What action did the Government take in this emergency? Already during the railway strike of 1919 plans had been prepared to deal with the sudden cessation of the transport services. Since that time the plans had been further perfected, and now was the time to test them. From the point of view of the supporters of direct action, in this higher developed form, the evolution of the oil engine has been disastrous.. The employers and what are called the “professional classes” (the last section of the proletariat likely to become revolutionary) are accustomed to learning motor driving as a hobby, and, consequently, there was available a large reserve of prospective drivers for the transport services, quite apart from the professional drivers and other assistants that could be obtained from the Army, Navy, and Air Force. With petrol lorries and an odd train or two it was possible to provide sufficient transport to meet the essential food requirements of the nation. As time passed it became increasingly evident that this could be done for several weeks. The fact that there was a good deal of muddle does not matter; the point is that the Government could have muddled through sufficiently well to meet the needs of the population until the strikers could not tighten their belts any further, so that starvation would have finally driven the workers either to surrender, extinction, or the shambles. And this was, is, and will be true of all attempts at industrial action on such a vast scale, involving serious interference with the food supply.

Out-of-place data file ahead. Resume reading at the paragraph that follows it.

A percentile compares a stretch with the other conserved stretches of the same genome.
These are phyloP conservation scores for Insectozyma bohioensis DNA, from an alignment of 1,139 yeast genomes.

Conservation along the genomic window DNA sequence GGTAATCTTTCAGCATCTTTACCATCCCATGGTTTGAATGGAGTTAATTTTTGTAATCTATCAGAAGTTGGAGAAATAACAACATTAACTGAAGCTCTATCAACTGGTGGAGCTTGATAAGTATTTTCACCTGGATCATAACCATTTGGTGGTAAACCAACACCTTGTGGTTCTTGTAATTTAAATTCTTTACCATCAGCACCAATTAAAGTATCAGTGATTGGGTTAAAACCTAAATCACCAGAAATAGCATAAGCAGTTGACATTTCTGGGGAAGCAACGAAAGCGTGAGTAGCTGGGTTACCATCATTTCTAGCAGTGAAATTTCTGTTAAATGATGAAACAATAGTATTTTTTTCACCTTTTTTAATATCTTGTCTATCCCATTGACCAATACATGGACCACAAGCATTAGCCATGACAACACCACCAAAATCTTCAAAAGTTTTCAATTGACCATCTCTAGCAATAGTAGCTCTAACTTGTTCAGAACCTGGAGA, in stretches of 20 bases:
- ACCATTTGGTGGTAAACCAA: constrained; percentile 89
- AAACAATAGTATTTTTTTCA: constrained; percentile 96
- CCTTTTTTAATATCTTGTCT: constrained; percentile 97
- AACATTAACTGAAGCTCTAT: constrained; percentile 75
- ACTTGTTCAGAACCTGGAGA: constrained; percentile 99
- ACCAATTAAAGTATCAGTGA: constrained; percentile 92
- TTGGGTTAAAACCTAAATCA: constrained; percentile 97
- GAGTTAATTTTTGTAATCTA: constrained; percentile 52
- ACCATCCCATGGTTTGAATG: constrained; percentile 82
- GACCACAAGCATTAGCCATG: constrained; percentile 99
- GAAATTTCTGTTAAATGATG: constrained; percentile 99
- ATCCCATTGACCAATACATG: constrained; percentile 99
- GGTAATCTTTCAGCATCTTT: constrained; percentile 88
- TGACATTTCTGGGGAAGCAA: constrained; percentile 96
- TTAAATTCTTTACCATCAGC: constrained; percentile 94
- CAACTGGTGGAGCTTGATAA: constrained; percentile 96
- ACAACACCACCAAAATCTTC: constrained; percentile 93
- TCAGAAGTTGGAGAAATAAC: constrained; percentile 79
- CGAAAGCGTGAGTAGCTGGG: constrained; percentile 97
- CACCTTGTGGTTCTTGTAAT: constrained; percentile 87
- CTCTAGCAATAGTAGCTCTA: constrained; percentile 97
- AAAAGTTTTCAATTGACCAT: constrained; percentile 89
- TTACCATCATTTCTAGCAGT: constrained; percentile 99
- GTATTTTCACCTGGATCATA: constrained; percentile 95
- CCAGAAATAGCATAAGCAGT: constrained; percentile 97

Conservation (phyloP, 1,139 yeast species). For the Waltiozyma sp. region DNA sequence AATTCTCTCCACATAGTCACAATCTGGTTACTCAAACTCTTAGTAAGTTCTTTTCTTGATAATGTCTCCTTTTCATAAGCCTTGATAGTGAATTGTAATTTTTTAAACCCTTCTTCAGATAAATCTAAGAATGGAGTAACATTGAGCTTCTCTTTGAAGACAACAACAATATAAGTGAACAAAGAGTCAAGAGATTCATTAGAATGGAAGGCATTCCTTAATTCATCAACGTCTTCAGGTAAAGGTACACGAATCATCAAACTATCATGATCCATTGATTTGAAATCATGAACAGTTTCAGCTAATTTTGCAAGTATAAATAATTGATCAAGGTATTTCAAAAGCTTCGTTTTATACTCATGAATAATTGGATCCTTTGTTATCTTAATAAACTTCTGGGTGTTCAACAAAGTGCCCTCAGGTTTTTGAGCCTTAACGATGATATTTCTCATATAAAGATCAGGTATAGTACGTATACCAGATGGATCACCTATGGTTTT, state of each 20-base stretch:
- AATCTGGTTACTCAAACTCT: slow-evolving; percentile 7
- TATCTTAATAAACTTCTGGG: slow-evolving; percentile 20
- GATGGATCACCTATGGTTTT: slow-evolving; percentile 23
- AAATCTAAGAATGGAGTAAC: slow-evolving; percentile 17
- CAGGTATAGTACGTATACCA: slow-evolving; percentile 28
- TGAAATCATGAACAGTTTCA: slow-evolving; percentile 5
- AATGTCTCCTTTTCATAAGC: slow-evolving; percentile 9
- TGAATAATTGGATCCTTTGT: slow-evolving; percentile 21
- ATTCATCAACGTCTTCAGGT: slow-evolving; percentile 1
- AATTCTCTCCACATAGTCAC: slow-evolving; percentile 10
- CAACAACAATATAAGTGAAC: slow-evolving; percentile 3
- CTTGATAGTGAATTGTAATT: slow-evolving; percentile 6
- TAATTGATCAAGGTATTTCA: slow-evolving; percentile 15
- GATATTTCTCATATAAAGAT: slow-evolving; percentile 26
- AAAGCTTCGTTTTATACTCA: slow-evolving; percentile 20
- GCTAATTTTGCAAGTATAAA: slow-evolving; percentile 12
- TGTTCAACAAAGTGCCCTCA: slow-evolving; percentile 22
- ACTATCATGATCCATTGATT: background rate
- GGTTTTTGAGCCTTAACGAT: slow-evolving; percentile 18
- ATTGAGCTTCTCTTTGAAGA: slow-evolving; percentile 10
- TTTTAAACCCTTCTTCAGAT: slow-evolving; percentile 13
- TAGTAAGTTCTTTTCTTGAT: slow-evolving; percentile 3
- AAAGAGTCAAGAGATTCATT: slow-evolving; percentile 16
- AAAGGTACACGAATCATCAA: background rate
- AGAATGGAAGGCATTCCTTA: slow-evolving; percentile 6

By their control of political power the Government were able to put their transport plan into action and to prevent any interference with it. They were also able to put the Emergency Powers Act into operation and effectively silence any disturbing opposition. To the last action the Labour Party can say nothing, as, when in power, they themselves were prepared to evoke the same black spectre when threatened with a large strike.
The cold hard fact has been made plain once more that “unless they are prepared to give up the kingdom of this earth the working class must some day take the political power into their own hands.” Until they do so they must expect defeat in industrial battles of any great magnitude.